Today is supposedly crunch time for negotiations between the U.S. and Canada to reconfigure the North American Free Trade Agreement (NAFTA).
With the imminent departure of Mexican President Enrique Peña Nieto, a deadline of this Friday has been set to conclude a deal or Mexico and the U.S. have threatened they will go it alone.
The deadline is to ensure that Peña Nieto could sign the deal with President Donald Trump before he hands over power to his successor Andrés Manuel López Obrador, the Financial Times reported. Peña Nieto and Trump have, it appears, reached an agreement — subject to ratification by their respective governments — that both sides can accept.
But Canada still has many sticking points that have been the topic of fierce debate as the deadline looms.
A key part of the Mexico-U.S. agreement is that a minimum 75% of the content making up cars manufactured in Mexico and imported into the U.S. would in turn have to be made from U.S. manufactured components in order to qualify for duty-free entry into the U.S. In addition, 40-45% of the workers employed on those manufacturing lines in Mexico would have to be paid a minimum wage of $16 per hour, which represents an effort to level the playing field between higher-cost workers in the U.S. and low-cost workers in Mexico.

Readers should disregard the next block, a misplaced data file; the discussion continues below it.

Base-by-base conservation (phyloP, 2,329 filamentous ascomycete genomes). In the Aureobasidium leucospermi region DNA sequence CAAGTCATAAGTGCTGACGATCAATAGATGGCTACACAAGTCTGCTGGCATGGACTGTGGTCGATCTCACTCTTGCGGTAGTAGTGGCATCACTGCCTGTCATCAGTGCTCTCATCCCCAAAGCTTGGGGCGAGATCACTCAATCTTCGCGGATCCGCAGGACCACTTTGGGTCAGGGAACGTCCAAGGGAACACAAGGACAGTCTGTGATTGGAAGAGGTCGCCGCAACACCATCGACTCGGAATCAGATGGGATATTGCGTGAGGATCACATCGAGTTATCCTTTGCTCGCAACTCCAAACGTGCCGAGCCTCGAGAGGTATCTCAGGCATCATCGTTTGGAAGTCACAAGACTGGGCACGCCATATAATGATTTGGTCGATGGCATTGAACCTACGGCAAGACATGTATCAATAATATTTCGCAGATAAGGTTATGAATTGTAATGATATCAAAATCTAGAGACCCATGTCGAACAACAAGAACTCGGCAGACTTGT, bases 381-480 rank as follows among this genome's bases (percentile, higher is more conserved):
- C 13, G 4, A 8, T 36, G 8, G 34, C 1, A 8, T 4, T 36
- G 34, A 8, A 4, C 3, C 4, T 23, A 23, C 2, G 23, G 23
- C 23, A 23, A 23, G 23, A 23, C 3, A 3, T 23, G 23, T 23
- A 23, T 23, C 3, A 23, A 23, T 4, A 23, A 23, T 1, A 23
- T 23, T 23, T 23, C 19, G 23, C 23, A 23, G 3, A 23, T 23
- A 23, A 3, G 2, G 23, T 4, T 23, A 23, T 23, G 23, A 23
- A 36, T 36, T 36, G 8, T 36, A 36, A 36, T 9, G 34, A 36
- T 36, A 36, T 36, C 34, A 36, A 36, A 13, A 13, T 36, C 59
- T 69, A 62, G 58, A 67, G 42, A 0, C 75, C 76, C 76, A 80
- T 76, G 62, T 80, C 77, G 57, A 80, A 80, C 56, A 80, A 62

Such a condition would not present a problem for Canadian workers, but the sticking point for Canada is not so much around employment costs in the auto industry as it is the wider renegotiation of NAFTA terms impacting other industries. The Financial Times picks out Canadian concerns over protectionism for the dairy industry, investor dispute settlement procedures, and the U.S.’s continued imposition of national-security-based tariffs on steel and aluminum imports.
Both sides appear reasonably optimistic that the deal will be struck. However, quite how these issues will be resolved and whether the import tariffs on steel and aluminum will be dropped remains to be seen.
Meanwhile, the E.U. has surprisingly made an offer to remove all tariffs on cars in a free trade deal with the U.S., the Financial Times also reported this week. Cecilia Malmstrom, the E.U. trade commissioner, said Brussels would negotiate the zero-tariff deal on cars if the U.S. reciprocated.
The move was interesting in view of Trump’s earlier focus on the auto sector when criticizing U.S.-E.U. trade terms, saying that he saw the U.S. car industry as being unfairly treated by the E.U., which has imposed a 10% tariff on imports of passenger cars from the U.S. compared to U.S. duties of 2.5% on imports of E.U. passenger cars.
U.S. import tariffs on other auto products, such as pickup trucks, are much higher than the 2.5% passenger car threshold. Nevertheless, the E.U.’s offer to bring all car tariffs, passenger and pickup, to zero if the U.S. will reciprocate could herald a wider move to remove even current modest tariffs between the two as part of a wider agreement.